Editors of Science name the biggest science advances of the year

This short video from Science magazine lists the editors’ picks of the biggest scientific breakthroughs of 2017. It’s generally okay (well, CRISPR antedates this year), but that bit about a new species of great ape‚a new orangutan—is bogus (see my take here and here).


  1. Posted December 28, 2017 at 9:42 am | Permalink

    Is that the faith-based breakthroughs we see in the blank space beneath?

  2. Scientifik
    Posted December 28, 2017 at 11:10 am | Permalink

    Just an FYI, they are talking about a new super-precise gene editing technique that is based on older CRISPR.


    • Posted December 28, 2017 at 12:15 pm | Permalink

      The importance of this (reported here; https://www.nature.com/articles/nature24644) can not be understated. This development, built off the ground changing CRISPR, is a major, bigly big advancement.

      They engineered an enzyme, which doesn’t exist in nature, to precisely (>99.9% correct change) and accurately (>50% of the time) edit the Single Nucleotide Polymorphism (SNP) responsible for 48% of the known human pathogenic SNPs. Chinese scientists were able to do something similar to human embryos last year, but this is a significant improvement over their efforts and it will usher in a hugely potent and exciting new approach to all sorts of genetic pathologies.

      Hold on to your hats…

      • Janet
        Posted December 28, 2017 at 12:28 pm | Permalink

        Cannot be ‘overstated’ perhaps?

        • Posted December 28, 2017 at 12:32 pm | Permalink

          derp. Yes, of course.

  3. Torbjörn Larsson
    Posted December 28, 2017 at 1:37 pm | Permalink

    The neutron star collision continues to provide exciting data if I understand correctly. Last I heard they still had not seen the jets thought to be associated with them, weakly supporting a thrown off cocoon in earlier stage. (Or simply unlucky alignment between the event and us.)

    Also, the impact of the West Africa 0.3 Myrs anatomically modern human (or not) finds should be placed in context with near enough simultaneous publication of gene evidence for the same:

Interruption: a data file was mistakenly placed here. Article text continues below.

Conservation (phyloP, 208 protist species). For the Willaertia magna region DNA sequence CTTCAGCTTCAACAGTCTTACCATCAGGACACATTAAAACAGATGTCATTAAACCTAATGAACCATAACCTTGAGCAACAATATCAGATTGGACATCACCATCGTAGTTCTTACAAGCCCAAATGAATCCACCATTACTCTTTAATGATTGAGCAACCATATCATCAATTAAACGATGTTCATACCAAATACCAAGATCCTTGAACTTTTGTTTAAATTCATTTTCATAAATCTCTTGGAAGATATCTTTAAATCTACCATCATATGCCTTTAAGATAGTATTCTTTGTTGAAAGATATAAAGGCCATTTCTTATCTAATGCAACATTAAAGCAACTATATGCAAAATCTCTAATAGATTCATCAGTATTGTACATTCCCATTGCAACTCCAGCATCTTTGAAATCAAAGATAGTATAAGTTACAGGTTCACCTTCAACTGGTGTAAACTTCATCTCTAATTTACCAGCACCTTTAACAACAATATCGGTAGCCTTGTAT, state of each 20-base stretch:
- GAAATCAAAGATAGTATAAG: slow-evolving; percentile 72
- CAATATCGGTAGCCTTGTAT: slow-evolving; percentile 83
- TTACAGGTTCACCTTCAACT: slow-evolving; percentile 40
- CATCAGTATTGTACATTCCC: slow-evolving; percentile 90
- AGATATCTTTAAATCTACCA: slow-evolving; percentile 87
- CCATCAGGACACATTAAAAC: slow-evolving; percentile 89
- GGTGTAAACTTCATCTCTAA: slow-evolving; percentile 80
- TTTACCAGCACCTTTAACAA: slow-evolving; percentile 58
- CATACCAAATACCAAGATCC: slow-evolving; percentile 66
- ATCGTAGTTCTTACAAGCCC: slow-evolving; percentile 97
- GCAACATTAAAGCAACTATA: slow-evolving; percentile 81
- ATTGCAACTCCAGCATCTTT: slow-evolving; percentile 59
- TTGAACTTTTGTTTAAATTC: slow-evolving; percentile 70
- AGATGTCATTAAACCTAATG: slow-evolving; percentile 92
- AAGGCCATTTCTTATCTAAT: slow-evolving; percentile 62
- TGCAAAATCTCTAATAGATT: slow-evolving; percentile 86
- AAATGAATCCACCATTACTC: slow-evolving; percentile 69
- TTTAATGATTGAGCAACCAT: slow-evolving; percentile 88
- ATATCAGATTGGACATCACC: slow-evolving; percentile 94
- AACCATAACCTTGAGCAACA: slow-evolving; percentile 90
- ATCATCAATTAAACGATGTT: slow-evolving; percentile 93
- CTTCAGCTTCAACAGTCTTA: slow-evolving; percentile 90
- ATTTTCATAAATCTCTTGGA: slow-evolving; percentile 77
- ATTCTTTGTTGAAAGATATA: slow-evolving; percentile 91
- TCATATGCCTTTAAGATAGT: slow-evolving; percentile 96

“The deeper estimate for modern human divergence at 350,000-260,000 years ago coincides with the Florisbad and Hoedjiespunt fossils, contemporaries of the small-brained Homo naledi in southern Africa. “It now seems that at least two or three Homo species occupied the southern African landscape during this time period, which also represents the early phases of the Middle Stone Age,” says Marlize Lombard. It will be interesting to see in future if we find any evidence of interaction between these groups.

    “We did not find any evidence of deep structure or archaic admixture among southern African Stone Age hunter-gatherers, instead, we see some evidence for deep structure in the West African population, but that affects only a small fraction of their genome and is about the same age as the deepest divergence among all humans,” says Mattias Jakobsson.

    The authors also found that all current-day Khoe-San populations admixed with migrant East African pastoralists a little over a thousand years ago.”

    [ https://www.sciencedaily.com/releases/2017/09/170928142016.htm ]

    [Disclaimer: Author Mattias Jakobsson was one of my teachers in Population Genetic Analysis this year.]

  4. rickflick
    Posted December 28, 2017 at 1:38 pm | Permalink

    For anyone who knows someone with breast cancer, or any other type, new treatment innovations are eagerly awaited coming from research labs. Progress has been rapid over the last 10 years. The new tumor oriented treatment is a welcome sign.

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